Earlier this month, the Department of Education released its long-anticipated revision of the regulations governing Title IX, the federal law that revolutionized women’s educational opportunities, particularly in sports. That 1972 law is so short that I can quote it in its entirety: “No person in the United States shall, on the basis of sex, be excluded from participation in, be denied the benefits of, or be subjected to discrimination under any education program or activity receiving federal financial assistance.” The new rule, which goes into effect on August 1, adds a 1,577-page gloss on those 37 simple words, redefining sexual discrimination in a way that harms women and girls, while doing even more damage to due process and free speech.

The part of the new rule that’s getting the most attention is the expansion of Title IX to cover “gender identity.” That means that, even as educational institutions may continue to separate facilities like bathrooms and locker rooms, “preventing someone from participating in school (including in sex-separate activities) consistent with their gender identity” is now illegal. Notably, this innovation is based in part on the Supreme Court’s 2020 ruling in Bostock v. Clayton County, which said that protections against sex-based discrimination in employment apply to gender identity and sexual orientation.

That legal argument is highly questionable. First, the Bostock majority stated that “we do not purport to address bathrooms, locker rooms, or anything else of the kind.” Second, “gender identity” is nowhere defined in the new rule, but the conflation of sex and gender contradicts Title IX’s understanding of sex as biological and binary—regardless of whether your preferred theory of statutory interpretation elevates text or purpose, or even legislative history. However you slice it, Title IX was meant to help women and girls, not to solve larger social issues regarding sex stereotypes and gender norms.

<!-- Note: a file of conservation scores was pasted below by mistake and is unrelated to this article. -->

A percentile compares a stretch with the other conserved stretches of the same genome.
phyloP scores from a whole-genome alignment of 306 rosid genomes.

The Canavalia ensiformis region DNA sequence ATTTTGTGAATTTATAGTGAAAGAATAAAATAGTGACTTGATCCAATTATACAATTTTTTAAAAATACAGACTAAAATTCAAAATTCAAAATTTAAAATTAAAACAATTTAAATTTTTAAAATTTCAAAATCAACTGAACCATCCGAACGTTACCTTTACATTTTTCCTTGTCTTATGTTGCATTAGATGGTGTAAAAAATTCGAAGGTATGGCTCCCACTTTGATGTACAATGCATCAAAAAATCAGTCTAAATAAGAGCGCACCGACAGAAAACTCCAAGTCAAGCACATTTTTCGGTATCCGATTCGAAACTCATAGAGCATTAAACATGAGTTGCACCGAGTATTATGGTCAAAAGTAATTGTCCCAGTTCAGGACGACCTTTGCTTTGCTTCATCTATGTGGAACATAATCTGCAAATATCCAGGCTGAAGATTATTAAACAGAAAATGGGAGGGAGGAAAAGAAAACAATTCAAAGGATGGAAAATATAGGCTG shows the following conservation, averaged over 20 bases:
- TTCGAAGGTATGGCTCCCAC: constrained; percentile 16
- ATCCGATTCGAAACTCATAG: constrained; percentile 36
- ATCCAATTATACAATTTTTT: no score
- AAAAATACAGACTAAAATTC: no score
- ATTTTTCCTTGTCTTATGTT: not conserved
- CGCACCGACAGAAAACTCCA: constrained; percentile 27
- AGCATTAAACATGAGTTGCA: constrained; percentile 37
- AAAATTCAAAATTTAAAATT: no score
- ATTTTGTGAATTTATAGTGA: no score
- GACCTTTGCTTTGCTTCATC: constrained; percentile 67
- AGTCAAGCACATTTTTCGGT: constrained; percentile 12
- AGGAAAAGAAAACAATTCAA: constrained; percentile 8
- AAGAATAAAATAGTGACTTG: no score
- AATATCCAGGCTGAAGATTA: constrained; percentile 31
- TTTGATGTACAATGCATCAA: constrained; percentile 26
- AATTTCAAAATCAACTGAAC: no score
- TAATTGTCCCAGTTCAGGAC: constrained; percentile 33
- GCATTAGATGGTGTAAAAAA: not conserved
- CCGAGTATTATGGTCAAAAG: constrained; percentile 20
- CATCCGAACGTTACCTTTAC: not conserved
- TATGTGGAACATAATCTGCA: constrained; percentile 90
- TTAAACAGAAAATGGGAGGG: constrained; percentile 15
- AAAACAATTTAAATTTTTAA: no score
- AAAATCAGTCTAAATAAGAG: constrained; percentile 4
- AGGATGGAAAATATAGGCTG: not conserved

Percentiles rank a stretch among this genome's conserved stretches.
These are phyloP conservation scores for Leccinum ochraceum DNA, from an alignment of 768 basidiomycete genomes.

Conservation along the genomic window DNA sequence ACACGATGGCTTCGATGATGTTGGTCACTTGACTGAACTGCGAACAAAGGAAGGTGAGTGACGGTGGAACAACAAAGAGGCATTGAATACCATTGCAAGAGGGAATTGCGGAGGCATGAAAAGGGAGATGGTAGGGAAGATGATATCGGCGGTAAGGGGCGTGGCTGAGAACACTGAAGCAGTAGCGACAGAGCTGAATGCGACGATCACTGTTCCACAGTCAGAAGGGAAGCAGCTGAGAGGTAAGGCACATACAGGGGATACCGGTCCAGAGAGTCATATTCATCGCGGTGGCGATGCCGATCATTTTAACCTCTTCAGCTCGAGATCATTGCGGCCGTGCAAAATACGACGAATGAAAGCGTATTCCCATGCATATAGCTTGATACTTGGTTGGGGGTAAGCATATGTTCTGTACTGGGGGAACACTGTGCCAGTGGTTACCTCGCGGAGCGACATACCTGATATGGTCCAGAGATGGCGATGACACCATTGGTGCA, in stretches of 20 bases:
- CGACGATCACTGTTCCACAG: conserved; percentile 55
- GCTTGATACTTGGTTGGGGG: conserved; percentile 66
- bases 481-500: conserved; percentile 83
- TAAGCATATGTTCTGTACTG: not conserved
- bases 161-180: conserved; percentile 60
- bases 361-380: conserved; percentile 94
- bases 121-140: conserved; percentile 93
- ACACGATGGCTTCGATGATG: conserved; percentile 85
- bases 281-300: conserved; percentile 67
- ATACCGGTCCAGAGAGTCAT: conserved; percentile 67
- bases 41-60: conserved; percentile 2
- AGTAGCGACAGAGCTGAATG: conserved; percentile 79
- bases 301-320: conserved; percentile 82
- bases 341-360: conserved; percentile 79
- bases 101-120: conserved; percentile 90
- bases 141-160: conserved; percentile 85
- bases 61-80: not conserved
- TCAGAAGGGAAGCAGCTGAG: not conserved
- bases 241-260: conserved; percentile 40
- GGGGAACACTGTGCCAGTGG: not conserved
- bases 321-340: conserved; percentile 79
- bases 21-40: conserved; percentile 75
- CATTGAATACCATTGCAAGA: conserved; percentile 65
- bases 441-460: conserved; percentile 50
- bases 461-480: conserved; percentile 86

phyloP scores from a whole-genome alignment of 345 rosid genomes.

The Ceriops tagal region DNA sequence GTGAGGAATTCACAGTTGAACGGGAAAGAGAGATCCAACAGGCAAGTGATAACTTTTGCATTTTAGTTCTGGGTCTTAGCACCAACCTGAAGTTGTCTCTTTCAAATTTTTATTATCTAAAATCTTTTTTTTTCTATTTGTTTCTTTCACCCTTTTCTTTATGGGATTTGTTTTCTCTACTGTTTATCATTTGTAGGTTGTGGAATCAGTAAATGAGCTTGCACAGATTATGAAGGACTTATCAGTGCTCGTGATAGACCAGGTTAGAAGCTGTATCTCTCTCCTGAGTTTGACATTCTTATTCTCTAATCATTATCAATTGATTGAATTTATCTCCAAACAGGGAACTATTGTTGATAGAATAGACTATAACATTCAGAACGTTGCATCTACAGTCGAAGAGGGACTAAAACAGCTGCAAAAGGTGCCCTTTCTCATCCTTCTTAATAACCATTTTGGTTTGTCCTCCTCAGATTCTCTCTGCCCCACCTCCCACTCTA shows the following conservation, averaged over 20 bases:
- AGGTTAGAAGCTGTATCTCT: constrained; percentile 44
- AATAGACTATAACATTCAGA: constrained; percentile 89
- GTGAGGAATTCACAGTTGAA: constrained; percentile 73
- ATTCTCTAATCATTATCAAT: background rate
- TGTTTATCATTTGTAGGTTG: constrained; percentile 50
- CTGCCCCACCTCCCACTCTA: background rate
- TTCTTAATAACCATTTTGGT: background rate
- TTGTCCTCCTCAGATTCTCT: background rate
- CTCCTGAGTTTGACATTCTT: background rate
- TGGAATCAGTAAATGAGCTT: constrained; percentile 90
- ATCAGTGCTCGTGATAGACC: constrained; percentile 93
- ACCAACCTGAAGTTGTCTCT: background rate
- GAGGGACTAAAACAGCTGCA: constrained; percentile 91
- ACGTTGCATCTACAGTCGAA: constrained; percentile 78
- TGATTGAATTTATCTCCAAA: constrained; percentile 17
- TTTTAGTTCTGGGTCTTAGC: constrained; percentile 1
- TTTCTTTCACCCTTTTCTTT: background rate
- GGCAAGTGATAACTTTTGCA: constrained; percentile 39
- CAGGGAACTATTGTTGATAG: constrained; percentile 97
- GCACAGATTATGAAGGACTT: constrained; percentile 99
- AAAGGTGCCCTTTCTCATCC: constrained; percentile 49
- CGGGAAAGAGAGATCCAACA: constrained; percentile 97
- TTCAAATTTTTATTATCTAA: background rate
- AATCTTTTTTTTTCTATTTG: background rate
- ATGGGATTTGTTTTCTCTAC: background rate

Moreover, even as the new rule explicitly disclaims any impact on athletic teams, jurisdictions are still empowered to allow biological males to play in women’s and girls’ sports or to use their intimate facilities without violating Title IX. Title IX thus no longer protects female-only sports and spaces. In other words, the Department of Education has ensured that a high school boy can simply walk into a girls’ bathroom if he tells an administrator that he “identifies” as a girl.

There’s a reason this new Title IX rule, which was first proposed in 2021 and which garnered more than a quarter-million public comments, was delayed again and again: the Biden administration knows that it’s stretching the law beyond its breaking point. At a time when American higher education is suffering a drastic loss of popular confidence, the new regulations add fuel to the fire. Name-checking Bostock and punting any federal mandate regarding athletic competition into Biden’s presumed second term doesn’t save the rule.

As bad as the redefinition of “sex” is, what’s arguably even worse is the new rule’s subversion of due process and free speech. The Kafka-esque inquisitions that were the hallmark of Obama-era governance will now return with a vengeance.

The new regulations undermine the basic elements of due process in proceedings that evaluate allegations of sexual misconduct by reversing the reforms implemented by Trump administration Secretary of Education Betsy DeVos. The repealed protections include the right to a live hearing to contest the accusations, the right to cross-examine one’s accuser, and the right to be represented by lawyers. It also allows for the return of the “single-investigator” model, in which one administrator—often the school’s Title IX or DEI coordinator—serves as prosecutor, judge, and jury.

Bloated educational bureaucracies will waste no time in investigating and disciplining students and faculty for politically incorrect speech that now runs afoul of expansive, nebulous, and shape-shifting definitions of sex-based discrimination. For example, the regulations replace the Trump-era definition of student-on-student harassment with a more expansive, less speech-protective definition that departs from Supreme Court precedent.

All of this continues the subversion of the core mission of schools and universities to seek truth, develop human knowledge, and cultivate and protect classical liberal values like free speech, due process, and equality under the law. The rule aims to inculcate radical change in American society, replacing women’s equality with far-left gender theory. It’s bad law, bad policy, and a continuation of a broader shift from education to activism, with the empowerment of political commissars and bureaucrats over parents and educators.

Photo: Carlo Prearo/iStock/Getty Images Plus


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